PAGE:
WHAT TO EXPECT WHEN NO ONE'S EXPECTING: AMERICA'S COMING DEMOGRAPHIC DISASTER
By Jonathan Last
Encounter, $23.99, 240 pages
On Feb. 15, a 150-foot asteroid buzzed by the Earth, and smaller meteors broke through the Russian sky. If the asteroid had hit the earth, it would not have been an extinction event, but it would have created a tsunami-of-a-mess. The next big one, Apophis, is expected to pass by in 2028, narrowly missing Earth. However, according to theoretical physicist Michio Kauku, it could mortally graze our atmosphere in 2036 on its backswing. After reading Jonathan Last's "What to Expect When No One's Expecting: America's Coming Demographic Disaster," asteroids are the least of our worries.
Modernity's extinction event is coming fast -- and it's not extra-terrestrial in origin but man-and-woman-made. If an asteroid ever hits us, the human race -- if Mr. Last is right -- will surely already be dying.
The problem is that we moderns no longer seem to want to have children -- or at least not enough to keep up with requirements of such utilitarian sounding terms like "replacement rates." This is not a surprise to the author -- and it should not be a surprise to any parent: "raising children is difficult, resource intensive, socially inhibiting, and (if we can be candid) often unpleasant, it is not an exercise many people want to put themselves through multiple times."
Are we so selfish? Oh, yeah. Is it liberalism's fault? No.
According to Mr. Last, American liberals have fanned the fire -- Social Security, Medicaid, the pill, abortion, no-fault divorce -- certainly contributing to America's slow-moving, inexorable "demographic disaster." However, liberalism did not light the fire; the Enlightenment did.
When you make man the measure of all things, don't be surprised when he is not attentive to the population requirements of welfare-state economics, or the necessary fecundity of the human race. Mr. Last borrows from a recently departed and dearly missed social scientist to make his case. "Taking the long view, James Q. Wilson blames Milton, Locke and the Enlightenment in general. His argument is typically fluid and persuasive."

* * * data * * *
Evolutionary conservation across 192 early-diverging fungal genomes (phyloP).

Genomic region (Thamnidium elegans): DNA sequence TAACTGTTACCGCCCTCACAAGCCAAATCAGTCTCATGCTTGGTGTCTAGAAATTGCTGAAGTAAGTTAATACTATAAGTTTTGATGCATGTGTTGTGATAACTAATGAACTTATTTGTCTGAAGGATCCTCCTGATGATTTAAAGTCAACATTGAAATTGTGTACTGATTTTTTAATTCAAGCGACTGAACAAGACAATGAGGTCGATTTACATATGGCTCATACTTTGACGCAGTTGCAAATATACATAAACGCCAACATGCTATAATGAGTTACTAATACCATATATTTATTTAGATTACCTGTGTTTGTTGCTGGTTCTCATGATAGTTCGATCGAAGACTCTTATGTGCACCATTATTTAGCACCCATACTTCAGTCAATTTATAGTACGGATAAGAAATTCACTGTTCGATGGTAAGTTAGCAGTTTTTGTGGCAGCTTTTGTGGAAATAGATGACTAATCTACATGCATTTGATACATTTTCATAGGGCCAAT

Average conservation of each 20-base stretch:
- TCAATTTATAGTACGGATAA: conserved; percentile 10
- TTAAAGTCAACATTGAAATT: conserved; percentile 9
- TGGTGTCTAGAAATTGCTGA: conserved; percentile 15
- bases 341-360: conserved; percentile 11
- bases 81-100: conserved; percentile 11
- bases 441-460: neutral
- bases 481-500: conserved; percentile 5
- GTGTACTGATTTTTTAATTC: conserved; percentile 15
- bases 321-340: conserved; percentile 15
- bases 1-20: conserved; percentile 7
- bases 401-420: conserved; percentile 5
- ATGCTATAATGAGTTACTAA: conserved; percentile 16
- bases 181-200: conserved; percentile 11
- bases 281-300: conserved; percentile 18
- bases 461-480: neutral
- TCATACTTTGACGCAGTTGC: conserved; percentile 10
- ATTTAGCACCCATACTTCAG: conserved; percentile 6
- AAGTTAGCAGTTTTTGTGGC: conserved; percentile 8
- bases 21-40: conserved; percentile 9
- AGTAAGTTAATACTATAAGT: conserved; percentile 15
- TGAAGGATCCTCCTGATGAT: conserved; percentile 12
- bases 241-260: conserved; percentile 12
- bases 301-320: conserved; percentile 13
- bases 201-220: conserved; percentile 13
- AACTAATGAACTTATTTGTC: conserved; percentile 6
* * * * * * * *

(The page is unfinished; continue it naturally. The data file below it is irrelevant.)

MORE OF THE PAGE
Because the seeds of our demographic destruction are not American-made, but rather a design flaw of the modern age, "What to Expect" has a thesis with global implications. Mr. Last artfully teases these out. It turns out China is in worse shape than we are, Russia is suicidal and Iran is driven by demographic necessity to get the bomb and invade its neighbors.
The 20th century belonged to the economist and his dismal art. However, it's hard after reading "What to Expect" not to think that the 21st should belong to the demographer. Or better still, to thoughtful writers like Mr. Last, who can wrap their minds around the insights of an ignored but important discipline and translate the best prescriptions for the rest of us. If I could be Jeff Bezos at Amazon for one day, I would cross reference "What to Expect When No One is Expecting" to come up in searches alongside "The Tipping Point," "Guns, Germs and Steel," "Freakonomics" and "Bobos in Paradise." Mr. Last has given us a timely, enjoyable, applicable treasure of a book.